This may sound absurd to some of you that either speak with me on a regular basis, or that have been reading this blog or others that I frequent on a regular basis: I sometimes struggle to offer a concise, clear, sound answer to this post’s topic.
I don’t necessarily see this as a failure, but (perhaps as a self-defence mechanism) more as proof that I need to work on condensing my ideas into ‘bite-sized’ fragments that I can then build the big picture from. I know, it sounds silly easy but I often have problems condensing problems to make them immediately approachable to other. So, you ask me, why do I persistently worry about privacy in the digital space? Common reasons why individuals aren’t concerned with their privacy follow (in no particular order, and not a comprehensive list):
I can’t spend too much time on these, but I want to address most of them, in part so that I can steal from this post in the coming weeks.
Different countries have different privacy laws, and different attitudes towards what should be counted as private information. As Peter Fleischer rightly notes, this often means that citizens of various nation-states are often confused about their digital privacy protections – in part because of the influx of foreign culture (and the presumed privacy standards in those media) – and consequently are unaware of their nation’s privacy resources, or lack thereof.
Google Corporation has recently begun to suggest that a global data protection system has to be implemented. In his private blog (which isn’t necessarily associated with his work with Google) Fleischer notes that,
…citizens lose out because they are unsure about what rights they have given the patchwork of competing regimes, and the cost of compliance for businesses risks chilling economic activity. Governments often struggle to find any clear internationally recognised standards on which to build their privacy legislation.
The ultimate goal should be to create minimum standards of privacy protection that meet the expectations and demands of consumers, businesses and governments. Such standards should be relevant today yet flexible enough to meet the needs of an ever changing world. Such standards must also respect the value of privacy as an innate dimension of the individual . . . we should work together to devise a set of standards that reflects the needs of a truly globalised world. That gives each citizen certainty about the rules affecting their data, and the ability to manage their privacy according to their needs. That gives businesses the ability to work within one framework rather than dozens. And that gives governments clear direction about internationally recognised standards, and how they should be applied. (Source)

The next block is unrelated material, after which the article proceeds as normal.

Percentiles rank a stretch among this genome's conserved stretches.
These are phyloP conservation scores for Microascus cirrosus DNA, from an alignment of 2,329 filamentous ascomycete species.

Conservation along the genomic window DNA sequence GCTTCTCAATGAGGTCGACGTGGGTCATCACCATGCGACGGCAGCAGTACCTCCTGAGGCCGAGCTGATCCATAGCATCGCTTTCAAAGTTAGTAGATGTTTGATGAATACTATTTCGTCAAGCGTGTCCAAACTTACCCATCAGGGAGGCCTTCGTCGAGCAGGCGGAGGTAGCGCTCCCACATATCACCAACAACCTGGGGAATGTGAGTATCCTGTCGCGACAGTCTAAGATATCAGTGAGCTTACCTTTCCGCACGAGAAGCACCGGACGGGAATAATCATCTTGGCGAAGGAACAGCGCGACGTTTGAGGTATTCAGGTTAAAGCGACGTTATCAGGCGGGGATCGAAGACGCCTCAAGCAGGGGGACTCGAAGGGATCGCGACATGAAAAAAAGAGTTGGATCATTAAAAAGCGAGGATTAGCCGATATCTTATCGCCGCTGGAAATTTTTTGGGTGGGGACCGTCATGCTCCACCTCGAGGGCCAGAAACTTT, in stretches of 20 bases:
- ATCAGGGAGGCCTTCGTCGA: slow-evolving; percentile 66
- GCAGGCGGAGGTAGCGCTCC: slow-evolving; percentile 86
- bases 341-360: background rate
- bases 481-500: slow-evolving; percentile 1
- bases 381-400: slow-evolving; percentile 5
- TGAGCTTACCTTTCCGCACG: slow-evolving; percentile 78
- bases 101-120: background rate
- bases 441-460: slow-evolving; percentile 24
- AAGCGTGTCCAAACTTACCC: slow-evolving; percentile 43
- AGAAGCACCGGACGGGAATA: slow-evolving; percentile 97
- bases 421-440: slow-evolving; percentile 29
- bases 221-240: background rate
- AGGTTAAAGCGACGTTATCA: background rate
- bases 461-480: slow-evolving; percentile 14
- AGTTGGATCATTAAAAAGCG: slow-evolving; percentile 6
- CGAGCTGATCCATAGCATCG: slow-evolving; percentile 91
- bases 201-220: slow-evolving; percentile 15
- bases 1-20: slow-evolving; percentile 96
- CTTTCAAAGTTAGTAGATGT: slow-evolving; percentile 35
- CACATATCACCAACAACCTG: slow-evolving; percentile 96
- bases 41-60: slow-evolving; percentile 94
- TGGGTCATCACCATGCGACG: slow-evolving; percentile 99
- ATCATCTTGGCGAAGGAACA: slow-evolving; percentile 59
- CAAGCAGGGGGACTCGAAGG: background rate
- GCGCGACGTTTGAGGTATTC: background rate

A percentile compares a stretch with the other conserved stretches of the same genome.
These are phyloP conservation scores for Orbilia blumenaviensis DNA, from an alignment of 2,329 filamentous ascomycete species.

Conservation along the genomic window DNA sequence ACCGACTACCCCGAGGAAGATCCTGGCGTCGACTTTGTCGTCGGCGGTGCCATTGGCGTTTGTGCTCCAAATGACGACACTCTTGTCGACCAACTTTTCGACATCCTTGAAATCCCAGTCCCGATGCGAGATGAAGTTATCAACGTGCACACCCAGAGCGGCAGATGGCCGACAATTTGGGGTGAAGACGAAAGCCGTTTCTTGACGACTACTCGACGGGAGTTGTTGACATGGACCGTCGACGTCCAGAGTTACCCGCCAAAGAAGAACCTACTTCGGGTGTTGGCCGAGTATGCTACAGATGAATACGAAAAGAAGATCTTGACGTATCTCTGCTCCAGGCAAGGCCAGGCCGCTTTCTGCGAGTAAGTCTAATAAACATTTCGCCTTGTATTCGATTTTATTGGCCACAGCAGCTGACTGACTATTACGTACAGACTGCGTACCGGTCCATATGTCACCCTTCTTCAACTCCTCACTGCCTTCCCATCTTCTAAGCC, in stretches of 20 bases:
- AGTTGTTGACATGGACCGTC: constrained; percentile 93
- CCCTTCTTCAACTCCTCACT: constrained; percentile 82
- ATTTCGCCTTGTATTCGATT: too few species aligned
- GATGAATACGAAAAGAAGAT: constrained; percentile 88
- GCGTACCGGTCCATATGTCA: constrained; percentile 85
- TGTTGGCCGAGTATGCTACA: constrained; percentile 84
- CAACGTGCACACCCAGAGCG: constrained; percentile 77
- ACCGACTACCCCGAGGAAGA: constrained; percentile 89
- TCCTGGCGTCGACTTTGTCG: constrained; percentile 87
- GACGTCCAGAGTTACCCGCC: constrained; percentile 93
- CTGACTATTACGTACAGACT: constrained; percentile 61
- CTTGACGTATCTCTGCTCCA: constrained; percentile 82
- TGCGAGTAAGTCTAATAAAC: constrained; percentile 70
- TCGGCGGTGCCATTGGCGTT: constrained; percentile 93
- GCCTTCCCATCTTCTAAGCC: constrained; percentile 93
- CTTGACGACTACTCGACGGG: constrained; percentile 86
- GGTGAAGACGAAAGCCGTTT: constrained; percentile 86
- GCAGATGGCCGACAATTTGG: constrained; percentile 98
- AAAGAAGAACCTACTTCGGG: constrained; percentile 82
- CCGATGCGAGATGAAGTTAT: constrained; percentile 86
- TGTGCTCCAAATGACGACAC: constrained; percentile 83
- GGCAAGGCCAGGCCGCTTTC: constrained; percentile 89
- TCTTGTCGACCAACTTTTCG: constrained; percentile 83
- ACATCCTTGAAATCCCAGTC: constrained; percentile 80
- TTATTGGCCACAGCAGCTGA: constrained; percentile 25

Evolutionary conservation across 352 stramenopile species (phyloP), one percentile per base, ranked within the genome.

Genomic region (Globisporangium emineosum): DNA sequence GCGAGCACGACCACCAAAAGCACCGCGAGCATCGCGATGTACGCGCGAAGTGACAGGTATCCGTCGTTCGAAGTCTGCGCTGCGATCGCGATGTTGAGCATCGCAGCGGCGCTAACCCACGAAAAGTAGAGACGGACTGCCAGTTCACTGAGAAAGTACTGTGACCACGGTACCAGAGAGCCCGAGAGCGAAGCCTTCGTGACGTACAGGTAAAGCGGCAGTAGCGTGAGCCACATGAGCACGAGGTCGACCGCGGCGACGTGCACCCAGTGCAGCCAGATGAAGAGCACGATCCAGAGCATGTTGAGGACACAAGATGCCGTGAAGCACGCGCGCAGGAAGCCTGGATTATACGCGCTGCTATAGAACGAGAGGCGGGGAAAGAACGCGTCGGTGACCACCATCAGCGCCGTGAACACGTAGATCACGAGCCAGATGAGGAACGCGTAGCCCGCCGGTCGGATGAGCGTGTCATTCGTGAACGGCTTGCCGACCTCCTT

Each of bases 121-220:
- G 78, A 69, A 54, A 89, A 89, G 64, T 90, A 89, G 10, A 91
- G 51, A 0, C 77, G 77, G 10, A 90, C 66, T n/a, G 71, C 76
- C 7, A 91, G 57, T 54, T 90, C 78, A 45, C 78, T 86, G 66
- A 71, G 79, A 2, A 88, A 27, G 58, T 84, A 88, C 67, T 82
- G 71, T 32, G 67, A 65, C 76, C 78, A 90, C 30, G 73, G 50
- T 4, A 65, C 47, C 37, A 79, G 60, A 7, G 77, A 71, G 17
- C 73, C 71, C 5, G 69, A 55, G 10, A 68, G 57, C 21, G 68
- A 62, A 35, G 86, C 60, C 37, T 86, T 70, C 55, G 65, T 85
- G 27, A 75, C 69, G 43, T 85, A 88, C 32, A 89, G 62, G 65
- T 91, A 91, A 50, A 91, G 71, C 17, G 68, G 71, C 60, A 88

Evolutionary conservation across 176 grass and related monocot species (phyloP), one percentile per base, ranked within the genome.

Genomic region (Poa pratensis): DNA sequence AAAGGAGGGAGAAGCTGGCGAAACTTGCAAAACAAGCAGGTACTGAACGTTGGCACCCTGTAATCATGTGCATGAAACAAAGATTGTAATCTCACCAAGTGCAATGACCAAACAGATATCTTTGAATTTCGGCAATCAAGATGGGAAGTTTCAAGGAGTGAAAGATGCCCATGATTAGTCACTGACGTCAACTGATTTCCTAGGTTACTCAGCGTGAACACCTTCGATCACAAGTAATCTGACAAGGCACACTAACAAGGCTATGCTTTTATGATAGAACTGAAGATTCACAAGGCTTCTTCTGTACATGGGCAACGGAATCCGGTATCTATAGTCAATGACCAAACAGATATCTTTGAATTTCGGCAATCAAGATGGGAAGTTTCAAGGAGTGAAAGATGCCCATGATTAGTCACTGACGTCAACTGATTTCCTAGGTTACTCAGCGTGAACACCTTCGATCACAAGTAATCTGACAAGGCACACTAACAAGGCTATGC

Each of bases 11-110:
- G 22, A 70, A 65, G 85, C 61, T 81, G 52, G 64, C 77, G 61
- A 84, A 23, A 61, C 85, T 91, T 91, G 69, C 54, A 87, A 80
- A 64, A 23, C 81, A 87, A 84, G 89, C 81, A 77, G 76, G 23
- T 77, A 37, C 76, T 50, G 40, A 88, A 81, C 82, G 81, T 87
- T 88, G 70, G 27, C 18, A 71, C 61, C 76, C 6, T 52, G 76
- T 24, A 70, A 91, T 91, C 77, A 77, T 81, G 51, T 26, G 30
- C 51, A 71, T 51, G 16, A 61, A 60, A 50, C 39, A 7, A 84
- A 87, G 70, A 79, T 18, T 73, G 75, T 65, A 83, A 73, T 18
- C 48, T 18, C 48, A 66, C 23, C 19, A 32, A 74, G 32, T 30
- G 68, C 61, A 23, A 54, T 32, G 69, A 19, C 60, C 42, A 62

I’m back to Linux after spending time in Windows to work on my thesis (it’s in the .docx format that I railed about previously, before I knew much about the format and, because of the importance of the document, I’m loathe to transfer it to another format), which means that I have access to all of the links that I’ve been gradually storehousing over the past few months. I have a lot to talk about, but one of the most pressing surrounds ‘moral’ arguments directed towards blocking online ads.
If you use the Mozilla Firefox web browser, then you have access to some of the most potent ad-blocking software that is currently available to you. If you install the Adblock Plus extension, easily 98% of the ads that you’d normally see online go away – it’s wonderful. You can hit up websites, get content, and not be distracted by ads.
In related news, Google Corporation recently bought Doubleclick. Doubleclick is a massive online advertising company, one that buys ‘banner spaces’ and sells them to interested parties. Doubleclick logs the IP addresses (the number associated with your computer’s online activities) when you click an ad. Google is currently facing a barrage of challenges from the EU in light of their purchase because their internal database, combined with Doubleclick’s, will allow Google to effectively target discrete individuals because of the substantial digital dossiers they will be able to covertly collect.